The Dow kicked off December with a recovery, but stock market bulls must wrestle with an unsettling trade war milestone.
The Dow shook off its Black Friday slump this morning, rising a few dozen points to begin December on a high note.
But as the trade war rumbles toward a new set of tariffs in less than two weeks, stock market bulls must wrestle with the passage of an unsettling milestone.
Wall Street’s three primary indices diverged on Monday, and stocks pared the gains promised from an optimistic futures session.
The Dow Jones Industrial Average rose 41.12 points or 0.15%, lifting the index to 28,092.53.
The S&P 500 moved sideways, rising 0.45 points or 0.01% to 3,141.43.
The Nasdaq dipped slightly, falling 7.14 points or 0.08% to 8,658.33.
The gold price resumed its backbreaking slide, and Treasury bond yields edged slightly higher as investors took on a bit more risk.
The next round of tariff hikes are now less than two weeks away, but if today’s stock market bounce is any indication, Dow Jones bulls don’t appear overly concerned.
That’s particularly striking because Monday marks a disquieting anniversary for the US-China trade war. One year ago today, US President Donald Trump and Chinese President Xi Jinping agreed to a temporary tariff truce.
“It’s an incredible deal. It goes down, certainly — if it happens, it goes down as one of the largest deals ever made,” Trump gushed at the time.
Maybe that statement was a tad braggadocious. But surely, the 90-day armistice would provide the two countries with enough time to frame a comprehensive trade agreement before tensions could escalate any further. Right?
The truce didn’t hold, and one year later, the Dow still has no trade deal to justify the next leg of its record-setting rally.
Officials on both sides of the negotiating table continue to tout the vague “progress” they’ve made, and markets cling to hopes that some deal – any deal – will arrive before Trump diverts his attention entirely toward 2020 electioneering.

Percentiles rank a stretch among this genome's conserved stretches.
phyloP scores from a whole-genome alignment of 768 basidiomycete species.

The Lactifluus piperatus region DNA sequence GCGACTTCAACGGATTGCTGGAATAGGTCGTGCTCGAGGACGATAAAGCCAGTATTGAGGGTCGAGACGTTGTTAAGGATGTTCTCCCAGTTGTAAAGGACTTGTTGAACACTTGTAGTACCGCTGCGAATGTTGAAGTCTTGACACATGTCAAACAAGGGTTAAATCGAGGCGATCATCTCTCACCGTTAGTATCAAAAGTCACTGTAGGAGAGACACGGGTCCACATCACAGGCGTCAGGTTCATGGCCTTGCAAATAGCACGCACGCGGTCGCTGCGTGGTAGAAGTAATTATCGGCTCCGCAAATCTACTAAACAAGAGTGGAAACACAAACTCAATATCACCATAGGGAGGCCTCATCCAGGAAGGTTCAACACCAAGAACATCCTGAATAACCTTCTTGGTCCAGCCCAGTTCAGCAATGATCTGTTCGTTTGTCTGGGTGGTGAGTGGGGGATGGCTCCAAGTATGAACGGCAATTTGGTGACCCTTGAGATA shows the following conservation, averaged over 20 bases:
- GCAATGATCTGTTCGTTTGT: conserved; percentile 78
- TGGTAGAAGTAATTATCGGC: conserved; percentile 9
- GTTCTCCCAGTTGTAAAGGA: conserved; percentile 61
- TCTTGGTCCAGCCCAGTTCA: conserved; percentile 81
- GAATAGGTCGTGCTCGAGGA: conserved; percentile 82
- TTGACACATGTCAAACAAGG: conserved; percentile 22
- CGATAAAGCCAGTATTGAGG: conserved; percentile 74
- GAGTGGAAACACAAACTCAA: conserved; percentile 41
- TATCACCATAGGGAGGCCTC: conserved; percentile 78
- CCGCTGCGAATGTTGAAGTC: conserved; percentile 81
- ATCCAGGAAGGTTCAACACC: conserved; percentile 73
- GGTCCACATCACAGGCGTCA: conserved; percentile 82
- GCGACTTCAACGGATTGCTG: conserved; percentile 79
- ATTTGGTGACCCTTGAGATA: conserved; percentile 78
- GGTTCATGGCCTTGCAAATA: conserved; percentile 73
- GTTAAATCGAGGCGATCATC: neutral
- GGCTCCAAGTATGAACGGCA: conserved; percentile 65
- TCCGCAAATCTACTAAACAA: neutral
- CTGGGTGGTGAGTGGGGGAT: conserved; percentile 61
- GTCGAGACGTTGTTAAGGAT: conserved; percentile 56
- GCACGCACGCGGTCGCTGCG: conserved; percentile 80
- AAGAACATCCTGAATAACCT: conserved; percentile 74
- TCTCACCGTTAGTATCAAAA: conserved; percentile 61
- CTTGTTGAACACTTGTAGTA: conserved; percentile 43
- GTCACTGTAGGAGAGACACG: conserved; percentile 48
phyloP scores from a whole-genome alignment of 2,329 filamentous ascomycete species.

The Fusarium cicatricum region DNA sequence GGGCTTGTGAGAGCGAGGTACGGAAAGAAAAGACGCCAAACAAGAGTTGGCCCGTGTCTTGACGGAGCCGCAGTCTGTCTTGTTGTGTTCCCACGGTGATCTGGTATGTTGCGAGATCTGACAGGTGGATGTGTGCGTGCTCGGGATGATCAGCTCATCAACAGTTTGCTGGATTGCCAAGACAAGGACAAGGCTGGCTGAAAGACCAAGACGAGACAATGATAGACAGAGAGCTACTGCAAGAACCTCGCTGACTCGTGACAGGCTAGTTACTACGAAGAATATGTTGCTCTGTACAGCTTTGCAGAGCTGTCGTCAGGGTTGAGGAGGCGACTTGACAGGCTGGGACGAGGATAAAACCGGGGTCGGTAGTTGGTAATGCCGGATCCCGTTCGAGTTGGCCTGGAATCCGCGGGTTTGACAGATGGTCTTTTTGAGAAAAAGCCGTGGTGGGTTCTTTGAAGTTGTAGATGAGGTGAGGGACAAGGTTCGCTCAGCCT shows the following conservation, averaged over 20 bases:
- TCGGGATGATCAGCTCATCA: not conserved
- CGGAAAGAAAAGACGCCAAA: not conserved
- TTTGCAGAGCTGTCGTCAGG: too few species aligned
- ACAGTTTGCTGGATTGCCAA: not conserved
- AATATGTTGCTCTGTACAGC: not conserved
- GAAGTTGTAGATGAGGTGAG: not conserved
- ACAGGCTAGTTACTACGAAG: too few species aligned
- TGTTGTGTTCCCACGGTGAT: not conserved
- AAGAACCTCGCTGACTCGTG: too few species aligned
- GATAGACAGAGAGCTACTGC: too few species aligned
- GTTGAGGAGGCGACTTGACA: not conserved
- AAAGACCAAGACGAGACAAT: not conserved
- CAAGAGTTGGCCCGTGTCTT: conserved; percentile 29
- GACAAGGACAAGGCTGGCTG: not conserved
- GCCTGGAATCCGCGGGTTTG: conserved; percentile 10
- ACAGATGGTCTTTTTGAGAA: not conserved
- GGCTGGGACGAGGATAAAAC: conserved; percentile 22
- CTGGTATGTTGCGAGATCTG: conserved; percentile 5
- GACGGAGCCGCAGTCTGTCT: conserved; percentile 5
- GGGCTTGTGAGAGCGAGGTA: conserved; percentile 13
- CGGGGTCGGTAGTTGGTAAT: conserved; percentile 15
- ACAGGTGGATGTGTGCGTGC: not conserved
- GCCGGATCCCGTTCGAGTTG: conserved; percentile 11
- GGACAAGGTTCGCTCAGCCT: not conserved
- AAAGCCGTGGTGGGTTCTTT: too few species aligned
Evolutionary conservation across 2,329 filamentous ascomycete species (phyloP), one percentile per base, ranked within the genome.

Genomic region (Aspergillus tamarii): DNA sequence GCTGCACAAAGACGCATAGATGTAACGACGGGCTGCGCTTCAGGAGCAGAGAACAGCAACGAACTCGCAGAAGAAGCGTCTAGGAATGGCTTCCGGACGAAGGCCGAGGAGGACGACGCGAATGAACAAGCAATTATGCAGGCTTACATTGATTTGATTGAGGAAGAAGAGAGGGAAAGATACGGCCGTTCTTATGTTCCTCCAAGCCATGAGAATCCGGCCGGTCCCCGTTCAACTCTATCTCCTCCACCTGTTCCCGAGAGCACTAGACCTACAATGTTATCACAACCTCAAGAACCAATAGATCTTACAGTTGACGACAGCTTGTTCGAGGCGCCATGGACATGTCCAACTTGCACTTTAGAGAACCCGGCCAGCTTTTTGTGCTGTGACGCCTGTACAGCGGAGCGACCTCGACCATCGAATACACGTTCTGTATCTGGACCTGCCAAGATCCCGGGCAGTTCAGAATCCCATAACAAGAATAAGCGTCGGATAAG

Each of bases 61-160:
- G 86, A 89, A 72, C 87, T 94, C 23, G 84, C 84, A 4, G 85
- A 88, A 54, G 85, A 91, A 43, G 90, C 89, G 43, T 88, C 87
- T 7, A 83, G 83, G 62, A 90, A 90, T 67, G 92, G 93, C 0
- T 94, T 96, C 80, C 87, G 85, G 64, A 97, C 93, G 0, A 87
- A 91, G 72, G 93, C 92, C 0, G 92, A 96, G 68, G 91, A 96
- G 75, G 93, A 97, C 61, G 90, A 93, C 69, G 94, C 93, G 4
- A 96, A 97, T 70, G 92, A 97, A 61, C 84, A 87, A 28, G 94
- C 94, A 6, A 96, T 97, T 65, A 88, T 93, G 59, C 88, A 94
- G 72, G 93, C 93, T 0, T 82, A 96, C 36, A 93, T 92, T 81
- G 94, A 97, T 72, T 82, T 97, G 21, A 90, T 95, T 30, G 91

Two months ago, that boundless optimism appeared vindicated when Trump announced that the US and China had reached a limited trade agreement. Yet here we are in the first week of December, and investors don’t seem any closer to finding a “phase one” deal in their Christmas stockings.
Beijing continues to ask that the US unwind tariffs as part of any trade deal – even a limited one. The White House appears reluctant to relinquish the threat of tariffs, which it believes is a crucial bargaining chip.
Perhaps in defiance of Beijing’s demand, Trump marked the anniversary of the trade war truce by raising tariffs, though not on China.
The president announced this morning that he would restore tariffs on steel and aluminum from Brazil and Argentina. His justification? Currency devaluation – a charge he has previously lobbed at Beijing.
“U.S. Markets are up as much as 21% since the announcement of Tariffs on 3/1/2018,” Trump tweeted this morning, “and the U.S. is taking in massive amounts of money (and giving some to our farmers, who have been targeted by China)!”
This article was edited by Sam Bourgi.
Last modified: January 22, 2020 11:41 PM UTC